We’re all guilty. We’ve read the social media posts, deliberated about it on discussion boards and rather earnestly adopted it: the misguided philosophy that we should present ourselves as ordinary people during this time of crisis to be more relatable to our students. It is baffling how the definition of “ordinary” somehow became bastardized, now representing something different -- something less organized, less professional, less … hygienic. “Let them see your seven loads of unfolded laundry,” we’re, more or less, told. “Let them see your messy house, your unwashed hair, your ungroomed dog. Let them know that we, too, are struggling with this transition. Be more lenient on grading, let them work at their own pace, let them tell you what they are capable of.” Wrong.
As educators, we have a responsibility to our students to teach them to be problem solvers, critical thinkers and professionals. We must demonstrate the expectations of good citizenship. We must provide consistency and continuity in a time when all else is uncertain. Our students need structure. They need routine. They need to know that they are a priority. They need responsible adults to demonstrate the proper way to respond to adversity and challenges. We must demonstrate how to show respect.
Imagine if you were an executive, eager to demonstrate the value of your company’s services to an important client. Would you show up unwashed, overly casual and ill prepared for a meeting? It would be unfathomable to imagine such -- no matter what was going on in the world around you. Our students are our clients, and we must exhibit professionalism.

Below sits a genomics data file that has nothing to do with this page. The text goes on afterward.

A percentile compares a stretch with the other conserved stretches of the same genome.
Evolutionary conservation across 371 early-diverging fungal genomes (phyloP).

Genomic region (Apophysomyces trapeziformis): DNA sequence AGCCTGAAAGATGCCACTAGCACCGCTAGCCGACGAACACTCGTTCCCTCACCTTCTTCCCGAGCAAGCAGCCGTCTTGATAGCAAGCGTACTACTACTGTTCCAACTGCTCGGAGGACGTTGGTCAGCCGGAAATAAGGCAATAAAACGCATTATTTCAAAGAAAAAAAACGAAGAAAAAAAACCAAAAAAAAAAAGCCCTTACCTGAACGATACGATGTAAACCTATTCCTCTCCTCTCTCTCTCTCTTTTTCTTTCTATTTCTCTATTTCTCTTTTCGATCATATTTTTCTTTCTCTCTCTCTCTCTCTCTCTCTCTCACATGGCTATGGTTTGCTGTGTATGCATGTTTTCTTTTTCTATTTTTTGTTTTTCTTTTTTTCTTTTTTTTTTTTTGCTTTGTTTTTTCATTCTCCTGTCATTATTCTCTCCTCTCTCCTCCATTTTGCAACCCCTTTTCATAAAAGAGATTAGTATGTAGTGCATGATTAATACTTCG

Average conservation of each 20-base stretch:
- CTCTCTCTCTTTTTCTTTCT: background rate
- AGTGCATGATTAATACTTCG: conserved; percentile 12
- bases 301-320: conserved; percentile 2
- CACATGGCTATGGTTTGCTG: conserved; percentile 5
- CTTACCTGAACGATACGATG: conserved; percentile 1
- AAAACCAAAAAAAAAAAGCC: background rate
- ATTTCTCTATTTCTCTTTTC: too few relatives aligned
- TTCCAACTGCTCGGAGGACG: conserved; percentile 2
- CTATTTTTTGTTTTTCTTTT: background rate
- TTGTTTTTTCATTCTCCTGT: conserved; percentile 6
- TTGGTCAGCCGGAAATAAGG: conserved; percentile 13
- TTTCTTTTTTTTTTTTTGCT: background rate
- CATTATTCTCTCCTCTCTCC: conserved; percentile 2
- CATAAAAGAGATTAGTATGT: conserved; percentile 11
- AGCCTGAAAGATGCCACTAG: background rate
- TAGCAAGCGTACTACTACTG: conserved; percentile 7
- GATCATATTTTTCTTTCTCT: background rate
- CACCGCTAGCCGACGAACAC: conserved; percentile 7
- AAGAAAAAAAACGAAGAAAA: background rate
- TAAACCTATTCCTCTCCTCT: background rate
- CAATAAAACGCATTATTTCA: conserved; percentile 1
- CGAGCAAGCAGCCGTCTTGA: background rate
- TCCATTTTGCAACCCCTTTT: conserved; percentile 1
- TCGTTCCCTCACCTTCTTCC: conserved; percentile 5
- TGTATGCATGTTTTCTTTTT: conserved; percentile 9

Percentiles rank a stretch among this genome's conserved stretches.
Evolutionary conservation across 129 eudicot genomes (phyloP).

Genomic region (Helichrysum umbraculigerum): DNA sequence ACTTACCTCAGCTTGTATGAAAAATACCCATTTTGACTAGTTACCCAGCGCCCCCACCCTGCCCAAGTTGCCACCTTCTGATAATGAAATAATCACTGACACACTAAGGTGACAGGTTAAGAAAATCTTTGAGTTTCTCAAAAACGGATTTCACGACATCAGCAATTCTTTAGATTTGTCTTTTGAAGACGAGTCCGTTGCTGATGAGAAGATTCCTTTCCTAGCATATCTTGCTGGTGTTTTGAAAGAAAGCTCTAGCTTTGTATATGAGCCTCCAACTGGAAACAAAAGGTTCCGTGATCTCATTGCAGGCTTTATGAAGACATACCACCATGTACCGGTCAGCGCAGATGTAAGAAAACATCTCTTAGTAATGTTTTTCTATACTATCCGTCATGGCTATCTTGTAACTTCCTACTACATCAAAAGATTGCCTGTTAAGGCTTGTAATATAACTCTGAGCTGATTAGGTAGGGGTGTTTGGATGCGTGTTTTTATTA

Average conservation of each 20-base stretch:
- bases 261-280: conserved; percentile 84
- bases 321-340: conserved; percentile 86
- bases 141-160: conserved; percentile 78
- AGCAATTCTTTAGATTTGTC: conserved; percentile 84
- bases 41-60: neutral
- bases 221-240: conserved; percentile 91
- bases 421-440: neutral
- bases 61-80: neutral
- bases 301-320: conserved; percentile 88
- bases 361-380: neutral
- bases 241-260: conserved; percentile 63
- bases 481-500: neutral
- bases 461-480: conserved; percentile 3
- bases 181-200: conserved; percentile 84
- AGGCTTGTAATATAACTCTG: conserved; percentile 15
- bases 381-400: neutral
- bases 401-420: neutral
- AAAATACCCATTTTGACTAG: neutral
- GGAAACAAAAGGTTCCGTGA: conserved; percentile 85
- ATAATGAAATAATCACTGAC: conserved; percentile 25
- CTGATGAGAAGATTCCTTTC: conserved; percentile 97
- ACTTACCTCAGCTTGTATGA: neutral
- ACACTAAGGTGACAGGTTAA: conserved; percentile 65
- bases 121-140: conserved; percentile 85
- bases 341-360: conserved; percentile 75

In a world where conversations around us are terrifying, a student who has perceived Dr. Jones as a strong female role model, who is polished and eloquent at all times in the classroom, may be quite alarmed indeed to find Dr. Jones wearing her Pokémon pajamas with disheveled, unwashed hair, lamenting the added workload associated with social distancing. Your piles of unattended laundry are not trophies for the amount of time you are putting into your coursework. They are distractions, signs of disorganization and, quite frankly, unsightly and off-putting. Educators, please rethink your approach to your students. In these trying times, the last thing that they need to see is their adult, professional, highly educated instructor falling apart at the seams.
Safeguarding Our Standards
Changing your expectations for your students is equally as disheartening. Of course, we must be patient as our students adapt to an online environment. We must also be more sympathetic than ever to changing socioeconomic factors, and we must be ready and willing to help students navigate any barriers they’re confronting. What we must not do is cheapen the value of a college education.
If we allow students to turn in assignments that do not meet our normal expectations, we are directly responsible for any future beliefs that college coursework is no longer the robust, challenging and enriching platform for citizen development that it once was. If we tell them that they only need an excuse in order to perform at a lower standard, challenge themselves less and miss deadlines, how can we expect them to be citizens of integrity? Where will they learn that adapting to change is the most necessary skill in the professional tool belt?
This responsibility is ours, and we must rise to the challenge. Higher education has endured epidemics, wars, recessions, depressions and a plethora of instances of social unrest. We must endeavor to not be the generation that allowed its integrity to crumble as we caved to laziness, disorganization and unprofessionalism.
We can start small. Please wash your hair.